This is where you'll find most disagreements between audiophiles and gadget-heads. Lossless or lossy? High bitrate or low bitrate? Proprietary or open-source format? Users have dozens of format choices for storing their music.
MP3 is the most common format, and offers the most variety. An MP3 can be encoded at a variety of sampling rates, bit rates, and channels. A 4 minute and 20 second song (Mr. Jones by the Talking Heads, in this case) is only 1 MB if encoded at 22 kHz and 32 kbps in mono, but explodes to 9 MB when encoded at 48 kHz and 320 kbps in stereo.
Even at the highest quality and lowest compression settings, MP3s are always smaller than other, lossless formats. However, due to the very nature of MP3s and digital compression, they are also almost always inferior in audio quality. While the actual discernable difference is debatable at different settings, on a purely technical level MP3s have less information than lossless formats. They're "lossy," in that they compress and remove bits of audio information in order to save space.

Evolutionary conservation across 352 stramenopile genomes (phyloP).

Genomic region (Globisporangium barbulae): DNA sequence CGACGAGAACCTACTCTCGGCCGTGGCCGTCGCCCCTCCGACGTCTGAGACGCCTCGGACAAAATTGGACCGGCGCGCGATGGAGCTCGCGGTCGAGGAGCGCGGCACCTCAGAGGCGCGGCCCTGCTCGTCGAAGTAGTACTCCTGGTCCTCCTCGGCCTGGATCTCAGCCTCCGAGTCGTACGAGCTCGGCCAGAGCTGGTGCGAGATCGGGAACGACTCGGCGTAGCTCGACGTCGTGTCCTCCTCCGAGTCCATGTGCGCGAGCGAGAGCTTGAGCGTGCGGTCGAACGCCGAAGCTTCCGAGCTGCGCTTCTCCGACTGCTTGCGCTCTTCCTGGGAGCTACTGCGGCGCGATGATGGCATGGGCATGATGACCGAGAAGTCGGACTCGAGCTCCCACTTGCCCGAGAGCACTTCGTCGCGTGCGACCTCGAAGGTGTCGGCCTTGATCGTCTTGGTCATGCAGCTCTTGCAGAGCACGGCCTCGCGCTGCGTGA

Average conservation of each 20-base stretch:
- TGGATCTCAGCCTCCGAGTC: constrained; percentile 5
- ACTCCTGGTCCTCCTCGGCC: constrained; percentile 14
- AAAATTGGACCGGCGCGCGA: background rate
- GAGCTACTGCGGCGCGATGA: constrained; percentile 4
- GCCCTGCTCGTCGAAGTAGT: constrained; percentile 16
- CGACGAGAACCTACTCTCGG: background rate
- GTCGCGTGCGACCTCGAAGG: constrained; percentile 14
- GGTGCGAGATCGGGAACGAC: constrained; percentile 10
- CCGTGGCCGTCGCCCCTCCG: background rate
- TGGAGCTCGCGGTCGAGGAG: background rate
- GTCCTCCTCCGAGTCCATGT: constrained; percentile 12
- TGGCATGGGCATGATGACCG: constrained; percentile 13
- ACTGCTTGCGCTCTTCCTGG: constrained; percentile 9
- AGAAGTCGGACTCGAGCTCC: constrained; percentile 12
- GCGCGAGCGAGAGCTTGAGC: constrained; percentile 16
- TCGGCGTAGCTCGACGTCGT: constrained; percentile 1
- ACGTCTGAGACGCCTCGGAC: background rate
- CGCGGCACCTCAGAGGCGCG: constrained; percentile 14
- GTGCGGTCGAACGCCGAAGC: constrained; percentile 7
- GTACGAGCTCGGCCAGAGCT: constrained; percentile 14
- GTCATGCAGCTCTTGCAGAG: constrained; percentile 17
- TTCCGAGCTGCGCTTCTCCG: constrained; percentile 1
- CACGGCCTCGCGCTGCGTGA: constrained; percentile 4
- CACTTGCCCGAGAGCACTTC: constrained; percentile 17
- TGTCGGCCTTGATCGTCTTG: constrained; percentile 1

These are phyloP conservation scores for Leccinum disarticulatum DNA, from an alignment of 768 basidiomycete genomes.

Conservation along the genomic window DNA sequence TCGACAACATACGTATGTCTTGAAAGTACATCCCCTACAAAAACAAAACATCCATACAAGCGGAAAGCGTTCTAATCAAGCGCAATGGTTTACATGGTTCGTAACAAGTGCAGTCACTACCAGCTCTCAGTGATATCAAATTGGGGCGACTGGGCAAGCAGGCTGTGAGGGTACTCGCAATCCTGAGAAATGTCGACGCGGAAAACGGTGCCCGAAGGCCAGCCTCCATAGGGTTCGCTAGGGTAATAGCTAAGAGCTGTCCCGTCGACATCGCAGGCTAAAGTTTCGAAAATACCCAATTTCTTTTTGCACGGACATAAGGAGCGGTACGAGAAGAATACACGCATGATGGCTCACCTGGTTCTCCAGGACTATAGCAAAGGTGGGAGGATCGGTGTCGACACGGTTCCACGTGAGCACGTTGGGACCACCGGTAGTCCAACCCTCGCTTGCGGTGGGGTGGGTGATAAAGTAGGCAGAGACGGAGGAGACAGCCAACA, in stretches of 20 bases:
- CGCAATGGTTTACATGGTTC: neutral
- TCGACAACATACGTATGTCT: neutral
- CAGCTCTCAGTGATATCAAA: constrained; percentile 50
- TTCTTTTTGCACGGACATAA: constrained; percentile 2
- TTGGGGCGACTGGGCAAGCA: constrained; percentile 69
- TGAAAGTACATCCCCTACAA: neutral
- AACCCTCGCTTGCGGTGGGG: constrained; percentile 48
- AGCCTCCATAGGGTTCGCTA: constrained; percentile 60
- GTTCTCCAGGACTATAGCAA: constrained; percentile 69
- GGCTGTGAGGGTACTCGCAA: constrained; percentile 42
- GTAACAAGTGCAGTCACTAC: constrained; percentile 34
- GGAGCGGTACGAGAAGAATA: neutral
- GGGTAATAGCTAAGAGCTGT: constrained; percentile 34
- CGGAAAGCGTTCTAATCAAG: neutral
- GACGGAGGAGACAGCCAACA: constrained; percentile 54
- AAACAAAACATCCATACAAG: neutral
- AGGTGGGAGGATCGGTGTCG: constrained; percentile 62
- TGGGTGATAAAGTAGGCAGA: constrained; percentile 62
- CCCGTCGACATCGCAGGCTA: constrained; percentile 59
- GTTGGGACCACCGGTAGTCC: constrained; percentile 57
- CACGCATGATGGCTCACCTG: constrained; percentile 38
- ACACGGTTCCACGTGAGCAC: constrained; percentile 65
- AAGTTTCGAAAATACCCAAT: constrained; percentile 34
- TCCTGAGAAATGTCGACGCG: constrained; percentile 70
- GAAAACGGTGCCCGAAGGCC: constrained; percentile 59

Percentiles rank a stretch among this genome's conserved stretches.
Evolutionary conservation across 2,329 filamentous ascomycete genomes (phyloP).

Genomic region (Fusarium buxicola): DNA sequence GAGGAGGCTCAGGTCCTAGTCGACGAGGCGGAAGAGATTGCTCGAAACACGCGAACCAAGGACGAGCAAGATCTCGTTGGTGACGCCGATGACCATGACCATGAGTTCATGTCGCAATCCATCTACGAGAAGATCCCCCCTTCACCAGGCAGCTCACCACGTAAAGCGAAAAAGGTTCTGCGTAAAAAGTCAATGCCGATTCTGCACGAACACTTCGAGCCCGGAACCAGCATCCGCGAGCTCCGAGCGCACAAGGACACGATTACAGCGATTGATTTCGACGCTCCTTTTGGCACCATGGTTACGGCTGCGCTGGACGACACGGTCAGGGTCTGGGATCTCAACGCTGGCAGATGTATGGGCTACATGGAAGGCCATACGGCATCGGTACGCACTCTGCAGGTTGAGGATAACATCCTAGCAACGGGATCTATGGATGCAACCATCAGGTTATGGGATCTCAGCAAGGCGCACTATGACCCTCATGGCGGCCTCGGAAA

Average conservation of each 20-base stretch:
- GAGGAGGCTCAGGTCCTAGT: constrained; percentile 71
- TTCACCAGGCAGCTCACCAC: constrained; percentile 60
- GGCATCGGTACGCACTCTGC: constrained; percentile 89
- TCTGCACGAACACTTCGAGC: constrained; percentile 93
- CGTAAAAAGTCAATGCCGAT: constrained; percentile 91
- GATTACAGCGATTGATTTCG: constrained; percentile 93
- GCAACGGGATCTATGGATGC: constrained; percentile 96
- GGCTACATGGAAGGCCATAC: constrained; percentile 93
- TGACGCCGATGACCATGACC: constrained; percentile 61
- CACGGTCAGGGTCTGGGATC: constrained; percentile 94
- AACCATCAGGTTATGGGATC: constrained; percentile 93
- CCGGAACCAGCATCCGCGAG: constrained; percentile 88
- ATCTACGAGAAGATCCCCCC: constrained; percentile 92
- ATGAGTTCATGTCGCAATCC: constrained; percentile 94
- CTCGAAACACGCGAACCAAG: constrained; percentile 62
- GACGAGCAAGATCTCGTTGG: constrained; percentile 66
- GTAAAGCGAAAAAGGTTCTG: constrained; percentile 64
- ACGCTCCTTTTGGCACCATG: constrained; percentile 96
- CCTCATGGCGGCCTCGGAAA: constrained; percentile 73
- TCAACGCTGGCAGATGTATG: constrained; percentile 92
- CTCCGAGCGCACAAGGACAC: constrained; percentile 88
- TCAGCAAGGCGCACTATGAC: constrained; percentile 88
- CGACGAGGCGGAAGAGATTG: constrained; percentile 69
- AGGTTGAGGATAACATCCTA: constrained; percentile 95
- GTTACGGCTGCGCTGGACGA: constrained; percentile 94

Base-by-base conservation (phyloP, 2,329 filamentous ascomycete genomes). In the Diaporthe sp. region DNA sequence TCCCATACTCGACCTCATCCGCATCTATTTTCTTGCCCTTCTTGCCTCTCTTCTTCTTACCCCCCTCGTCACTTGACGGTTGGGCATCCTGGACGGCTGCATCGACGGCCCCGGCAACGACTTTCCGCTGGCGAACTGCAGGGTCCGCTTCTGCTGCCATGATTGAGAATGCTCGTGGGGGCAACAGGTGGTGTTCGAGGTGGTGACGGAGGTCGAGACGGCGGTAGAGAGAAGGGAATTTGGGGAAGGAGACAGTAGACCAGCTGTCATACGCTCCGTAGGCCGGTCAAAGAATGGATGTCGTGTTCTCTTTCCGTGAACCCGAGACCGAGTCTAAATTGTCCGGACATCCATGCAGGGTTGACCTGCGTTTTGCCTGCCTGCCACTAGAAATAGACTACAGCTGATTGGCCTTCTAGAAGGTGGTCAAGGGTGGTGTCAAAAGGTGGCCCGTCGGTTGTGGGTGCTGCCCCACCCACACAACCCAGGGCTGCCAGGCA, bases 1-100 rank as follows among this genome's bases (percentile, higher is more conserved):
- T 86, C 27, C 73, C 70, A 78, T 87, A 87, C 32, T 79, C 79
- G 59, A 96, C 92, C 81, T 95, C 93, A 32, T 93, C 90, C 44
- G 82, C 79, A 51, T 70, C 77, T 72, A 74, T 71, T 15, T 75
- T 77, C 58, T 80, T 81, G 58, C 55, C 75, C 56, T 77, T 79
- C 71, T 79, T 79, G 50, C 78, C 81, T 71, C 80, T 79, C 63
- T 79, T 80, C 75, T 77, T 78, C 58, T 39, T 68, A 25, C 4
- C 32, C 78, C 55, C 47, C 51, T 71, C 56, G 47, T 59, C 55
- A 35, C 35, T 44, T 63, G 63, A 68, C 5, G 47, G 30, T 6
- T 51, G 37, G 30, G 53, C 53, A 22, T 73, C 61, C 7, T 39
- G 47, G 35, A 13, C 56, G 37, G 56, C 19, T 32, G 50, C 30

One of the most popular lossless formats available is FLAC (Free Lossless Audio Codec). It's gained momentum as a universal, freely available format that doesn't use any sort of copy protection. As such, online high-definition music stores like HDTracks have embraced FLAC as a format option. Unfortunately, it can't be played on Windows Media Player or iTunes without going through some esoteric work-arounds. If you don't want to worry about juggling codecs and interface hacks, you'll have to use another media player like WinAmp to play FLAC files.
Windows Media Player and iTunes have their own proprietary lossless formats, Windows Media Audio (WMA) and Apple Lossless Codec (ALC). While they can be played with little to no trouble on their respective players, they aren't quite so flexible if you want to play them on anything else. If you're sticking with a specific set-up for lossless playback, either of these formats are functional choices that can be used with little hassle.
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